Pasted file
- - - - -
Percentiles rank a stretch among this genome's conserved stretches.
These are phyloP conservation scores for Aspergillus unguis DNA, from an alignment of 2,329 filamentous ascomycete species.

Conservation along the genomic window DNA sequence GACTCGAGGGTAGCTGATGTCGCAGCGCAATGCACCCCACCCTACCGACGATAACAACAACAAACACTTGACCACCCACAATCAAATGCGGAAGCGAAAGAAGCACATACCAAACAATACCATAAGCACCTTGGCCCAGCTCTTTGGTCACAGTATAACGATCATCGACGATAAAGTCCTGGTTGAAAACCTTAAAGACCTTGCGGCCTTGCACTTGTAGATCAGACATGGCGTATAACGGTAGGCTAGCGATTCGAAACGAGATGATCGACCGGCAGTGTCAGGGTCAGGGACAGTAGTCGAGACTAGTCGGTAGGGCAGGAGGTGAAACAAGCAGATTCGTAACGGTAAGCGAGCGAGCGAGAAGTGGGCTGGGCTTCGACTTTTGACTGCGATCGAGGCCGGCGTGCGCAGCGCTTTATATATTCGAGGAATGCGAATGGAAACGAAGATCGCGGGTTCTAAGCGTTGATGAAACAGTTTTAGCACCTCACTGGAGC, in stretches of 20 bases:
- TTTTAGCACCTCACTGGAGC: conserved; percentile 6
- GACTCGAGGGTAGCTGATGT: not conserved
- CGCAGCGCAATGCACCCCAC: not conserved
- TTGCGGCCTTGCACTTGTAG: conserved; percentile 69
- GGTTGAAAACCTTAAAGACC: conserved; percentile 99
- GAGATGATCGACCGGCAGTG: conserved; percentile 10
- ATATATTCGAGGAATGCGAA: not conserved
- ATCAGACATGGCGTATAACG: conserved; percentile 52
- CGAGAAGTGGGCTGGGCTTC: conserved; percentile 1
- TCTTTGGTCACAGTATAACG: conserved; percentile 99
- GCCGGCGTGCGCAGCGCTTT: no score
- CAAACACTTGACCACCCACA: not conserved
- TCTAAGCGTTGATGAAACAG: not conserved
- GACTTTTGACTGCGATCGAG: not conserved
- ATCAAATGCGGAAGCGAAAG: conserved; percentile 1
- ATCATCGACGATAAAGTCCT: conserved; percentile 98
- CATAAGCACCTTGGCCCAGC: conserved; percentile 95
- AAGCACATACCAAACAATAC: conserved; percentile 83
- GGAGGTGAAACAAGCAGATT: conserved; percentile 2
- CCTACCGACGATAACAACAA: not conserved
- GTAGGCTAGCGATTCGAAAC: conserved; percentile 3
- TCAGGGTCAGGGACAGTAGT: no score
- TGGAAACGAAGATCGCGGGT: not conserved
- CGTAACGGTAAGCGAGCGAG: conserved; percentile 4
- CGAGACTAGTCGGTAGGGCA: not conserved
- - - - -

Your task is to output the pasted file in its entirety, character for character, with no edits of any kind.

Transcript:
Percentiles rank a stretch among this genome's conserved stretches.
These are phyloP conservation scores for Aspergillus unguis DNA, from an alignment of 2,329 filamentous ascomycete species.

Conservation along the genomic window DNA sequence GACTCGAGGGTAGCTGATGTCGCAGCGCAATGCACCCCACCCTACCGACGATAACAACAACAAACACTTGACCACCCACAATCAAATGCGGAAGCGAAAGAAGCACATACCAAACAATACCATAAGCACCTTGGCCCAGCTCTTTGGTCACAGTATAACGATCATCGACGATAAAGTCCTGGTTGAAAACCTTAAAGACCTTGCGGCCTTGCACTTGTAGATCAGACATGGCGTATAACGGTAGGCTAGCGATTCGAAACGAGATGATCGACCGGCAGTGTCAGGGTCAGGGACAGTAGTCGAGACTAGTCGGTAGGGCAGGAGGTGAAACAAGCAGATTCGTAACGGTAAGCGAGCGAGCGAGAAGTGGGCTGGGCTTCGACTTTTGACTGCGATCGAGGCCGGCGTGCGCAGCGCTTTATATATTCGAGGAATGCGAATGGAAACGAAGATCGCGGGTTCTAAGCGTTGATGAAACAGTTTTAGCACCTCACTGGAGC, in stretches of 20 bases:
- TTTTAGCACCTCACTGGAGC: conserved; percentile 6
- GACTCGAGGGTAGCTGATGT: not conserved
- CGCAGCGCAATGCACCCCAC: not conserved
- TTGCGGCCTTGCACTTGTAG: conserved; percentile 69
- GGTTGAAAACCTTAAAGACC: conserved; percentile 99
- GAGATGATCGACCGGCAGTG: conserved; percentile 10
- ATATATTCGAGGAATGCGAA: not conserved
- ATCAGACATGGCGTATAACG: conserved; percentile 52
- CGAGAAGTGGGCTGGGCTTC: conserved; percentile 1
- TCTTTGGTCACAGTATAACG: conserved; percentile 99
- GCCGGCGTGCGCAGCGCTTT: no score
- CAAACACTTGACCACCCACA: not conserved
- TCTAAGCGTTGATGAAACAG: not conserved
- GACTTTTGACTGCGATCGAG: not conserved
- ATCAAATGCGGAAGCGAAAG: conserved; percentile 1
- ATCATCGACGATAAAGTCCT: conserved; percentile 98
- CATAAGCACCTTGGCCCAGC: conserved; percentile 95
- AAGCACATACCAAACAATAC: conserved; percentile 83
- GGAGGTGAAACAAGCAGATT: conserved; percentile 2
- CCTACCGACGATAACAACAA: not conserved
- GTAGGCTAGCGATTCGAAAC: conserved; percentile 3
- TCAGGGTCAGGGACAGTAGT: no score
- TGGAAACGAAGATCGCGGGT: not conserved
- CGTAACGGTAAGCGAGCGAG: conserved; percentile 4
- CGAGACTAGTCGGTAGGGCA: not conserved